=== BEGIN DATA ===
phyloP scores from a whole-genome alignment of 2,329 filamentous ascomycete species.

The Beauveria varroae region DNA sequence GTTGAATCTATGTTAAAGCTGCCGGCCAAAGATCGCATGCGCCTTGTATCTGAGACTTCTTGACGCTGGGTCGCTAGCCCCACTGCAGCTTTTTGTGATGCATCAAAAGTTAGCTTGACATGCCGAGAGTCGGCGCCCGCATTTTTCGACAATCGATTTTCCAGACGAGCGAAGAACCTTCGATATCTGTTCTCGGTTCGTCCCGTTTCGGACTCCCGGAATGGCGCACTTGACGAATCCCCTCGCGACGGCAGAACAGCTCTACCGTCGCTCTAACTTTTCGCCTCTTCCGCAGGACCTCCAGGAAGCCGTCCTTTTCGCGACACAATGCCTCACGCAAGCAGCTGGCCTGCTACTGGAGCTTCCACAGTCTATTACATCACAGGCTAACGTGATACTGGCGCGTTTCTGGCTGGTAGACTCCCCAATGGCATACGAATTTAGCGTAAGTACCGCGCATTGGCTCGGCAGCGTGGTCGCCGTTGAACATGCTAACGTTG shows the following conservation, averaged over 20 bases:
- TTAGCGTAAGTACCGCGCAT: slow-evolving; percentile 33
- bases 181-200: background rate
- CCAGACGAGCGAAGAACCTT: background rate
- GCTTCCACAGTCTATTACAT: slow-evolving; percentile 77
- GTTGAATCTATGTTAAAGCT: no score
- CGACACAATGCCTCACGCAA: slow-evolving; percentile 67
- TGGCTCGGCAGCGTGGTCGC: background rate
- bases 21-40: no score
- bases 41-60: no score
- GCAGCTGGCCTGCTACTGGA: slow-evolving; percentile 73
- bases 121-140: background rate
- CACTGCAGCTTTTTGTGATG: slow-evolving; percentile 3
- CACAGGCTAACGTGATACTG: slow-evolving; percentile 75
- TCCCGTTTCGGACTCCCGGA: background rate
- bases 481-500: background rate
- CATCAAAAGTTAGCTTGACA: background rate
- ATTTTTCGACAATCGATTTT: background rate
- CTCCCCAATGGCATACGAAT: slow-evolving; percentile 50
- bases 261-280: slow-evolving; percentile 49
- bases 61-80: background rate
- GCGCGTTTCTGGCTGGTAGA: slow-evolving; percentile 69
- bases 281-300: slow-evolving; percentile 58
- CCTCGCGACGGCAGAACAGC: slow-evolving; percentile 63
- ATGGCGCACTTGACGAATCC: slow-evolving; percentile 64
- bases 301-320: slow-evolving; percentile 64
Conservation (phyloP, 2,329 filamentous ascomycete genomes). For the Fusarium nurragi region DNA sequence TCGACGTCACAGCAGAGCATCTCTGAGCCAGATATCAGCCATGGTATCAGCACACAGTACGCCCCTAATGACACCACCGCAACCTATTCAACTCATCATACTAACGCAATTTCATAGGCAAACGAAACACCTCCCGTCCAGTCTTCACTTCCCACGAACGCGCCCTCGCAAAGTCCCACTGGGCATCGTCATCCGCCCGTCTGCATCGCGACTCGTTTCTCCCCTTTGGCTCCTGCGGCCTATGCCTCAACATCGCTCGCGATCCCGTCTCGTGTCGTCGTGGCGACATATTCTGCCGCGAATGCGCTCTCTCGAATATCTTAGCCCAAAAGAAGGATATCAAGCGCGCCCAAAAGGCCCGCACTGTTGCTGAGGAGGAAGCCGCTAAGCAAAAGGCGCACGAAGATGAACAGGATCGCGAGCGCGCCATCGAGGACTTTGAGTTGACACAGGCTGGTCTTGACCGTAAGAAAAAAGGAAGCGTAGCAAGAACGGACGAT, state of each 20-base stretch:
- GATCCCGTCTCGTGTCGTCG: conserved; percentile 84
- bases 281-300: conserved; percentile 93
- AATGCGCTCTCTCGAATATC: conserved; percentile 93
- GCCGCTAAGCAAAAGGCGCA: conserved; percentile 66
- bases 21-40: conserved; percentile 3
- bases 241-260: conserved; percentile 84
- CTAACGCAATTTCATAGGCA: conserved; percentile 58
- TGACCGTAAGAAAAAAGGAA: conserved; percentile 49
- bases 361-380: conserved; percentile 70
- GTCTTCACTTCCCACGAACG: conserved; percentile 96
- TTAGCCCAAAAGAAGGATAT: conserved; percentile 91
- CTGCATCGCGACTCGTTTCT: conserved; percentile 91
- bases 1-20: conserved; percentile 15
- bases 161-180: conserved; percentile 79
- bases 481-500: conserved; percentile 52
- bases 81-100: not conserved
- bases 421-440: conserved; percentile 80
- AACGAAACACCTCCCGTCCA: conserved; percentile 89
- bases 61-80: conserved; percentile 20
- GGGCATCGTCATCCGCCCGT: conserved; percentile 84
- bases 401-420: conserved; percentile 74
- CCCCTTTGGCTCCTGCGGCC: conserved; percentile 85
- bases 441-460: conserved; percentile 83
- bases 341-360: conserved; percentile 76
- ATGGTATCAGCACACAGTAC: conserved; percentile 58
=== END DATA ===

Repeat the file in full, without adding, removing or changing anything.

phyloP scores from a whole-genome alignment of 2,329 filamentous ascomycete species.

The Beauveria varroae region DNA sequence GTTGAATCTATGTTAAAGCTGCCGGCCAAAGATCGCATGCGCCTTGTATCTGAGACTTCTTGACGCTGGGTCGCTAGCCCCACTGCAGCTTTTTGTGATGCATCAAAAGTTAGCTTGACATGCCGAGAGTCGGCGCCCGCATTTTTCGACAATCGATTTTCCAGACGAGCGAAGAACCTTCGATATCTGTTCTCGGTTCGTCCCGTTTCGGACTCCCGGAATGGCGCACTTGACGAATCCCCTCGCGACGGCAGAACAGCTCTACCGTCGCTCTAACTTTTCGCCTCTTCCGCAGGACCTCCAGGAAGCCGTCCTTTTCGCGACACAATGCCTCACGCAAGCAGCTGGCCTGCTACTGGAGCTTCCACAGTCTATTACATCACAGGCTAACGTGATACTGGCGCGTTTCTGGCTGGTAGACTCCCCAATGGCATACGAATTTAGCGTAAGTACCGCGCATTGGCTCGGCAGCGTGGTCGCCGTTGAACATGCTAACGTTG shows the following conservation, averaged over 20 bases:
- TTAGCGTAAGTACCGCGCAT: slow-evolving; percentile 33
- bases 181-200: background rate
- CCAGACGAGCGAAGAACCTT: background rate
- GCTTCCACAGTCTATTACAT: slow-evolving; percentile 77
- GTTGAATCTATGTTAAAGCT: no score
- CGACACAATGCCTCACGCAA: slow-evolving; percentile 67
- TGGCTCGGCAGCGTGGTCGC: background rate
- bases 21-40: no score
- bases 41-60: no score
- GCAGCTGGCCTGCTACTGGA: slow-evolving; percentile 73
- bases 121-140: background rate
- CACTGCAGCTTTTTGTGATG: slow-evolving; percentile 3
- CACAGGCTAACGTGATACTG: slow-evolving; percentile 75
- TCCCGTTTCGGACTCCCGGA: background rate
- bases 481-500: background rate
- CATCAAAAGTTAGCTTGACA: background rate
- ATTTTTCGACAATCGATTTT: background rate
- CTCCCCAATGGCATACGAAT: slow-evolving; percentile 50
- bases 261-280: slow-evolving; percentile 49
- bases 61-80: background rate
- GCGCGTTTCTGGCTGGTAGA: slow-evolving; percentile 69
- bases 281-300: slow-evolving; percentile 58
- CCTCGCGACGGCAGAACAGC: slow-evolving; percentile 63
- ATGGCGCACTTGACGAATCC: slow-evolving; percentile 64
- bases 301-320: slow-evolving; percentile 64
Conservation (phyloP, 2,329 filamentous ascomycete genomes). For the Fusarium nurragi region DNA sequence TCGACGTCACAGCAGAGCATCTCTGAGCCAGATATCAGCCATGGTATCAGCACACAGTACGCCCCTAATGACACCACCGCAACCTATTCAACTCATCATACTAACGCAATTTCATAGGCAAACGAAACACCTCCCGTCCAGTCTTCACTTCCCACGAACGCGCCCTCGCAAAGTCCCACTGGGCATCGTCATCCGCCCGTCTGCATCGCGACTCGTTTCTCCCCTTTGGCTCCTGCGGCCTATGCCTCAACATCGCTCGCGATCCCGTCTCGTGTCGTCGTGGCGACATATTCTGCCGCGAATGCGCTCTCTCGAATATCTTAGCCCAAAAGAAGGATATCAAGCGCGCCCAAAAGGCCCGCACTGTTGCTGAGGAGGAAGCCGCTAAGCAAAAGGCGCACGAAGATGAACAGGATCGCGAGCGCGCCATCGAGGACTTTGAGTTGACACAGGCTGGTCTTGACCGTAAGAAAAAAGGAAGCGTAGCAAGAACGGACGAT, state of each 20-base stretch:
- GATCCCGTCTCGTGTCGTCG: conserved; percentile 84
- bases 281-300: conserved; percentile 93
- AATGCGCTCTCTCGAATATC: conserved; percentile 93
- GCCGCTAAGCAAAAGGCGCA: conserved; percentile 66
- bases 21-40: conserved; percentile 3
- bases 241-260: conserved; percentile 84
- CTAACGCAATTTCATAGGCA: conserved; percentile 58
- TGACCGTAAGAAAAAAGGAA: conserved; percentile 49
- bases 361-380: conserved; percentile 70
- GTCTTCACTTCCCACGAACG: conserved; percentile 96
- TTAGCCCAAAAGAAGGATAT: conserved; percentile 91
- CTGCATCGCGACTCGTTTCT: conserved; percentile 91
- bases 1-20: conserved; percentile 15
- bases 161-180: conserved; percentile 79
- bases 481-500: conserved; percentile 52
- bases 81-100: not conserved
- bases 421-440: conserved; percentile 80
- AACGAAACACCTCCCGTCCA: conserved; percentile 89
- bases 61-80: conserved; percentile 20
- GGGCATCGTCATCCGCCCGT: conserved; percentile 84
- bases 401-420: conserved; percentile 74
- CCCCTTTGGCTCCTGCGGCC: conserved; percentile 85
- bases 441-460: conserved; percentile 83
- bases 341-360: conserved; percentile 76
- ATGGTATCAGCACACAGTAC: conserved; percentile 58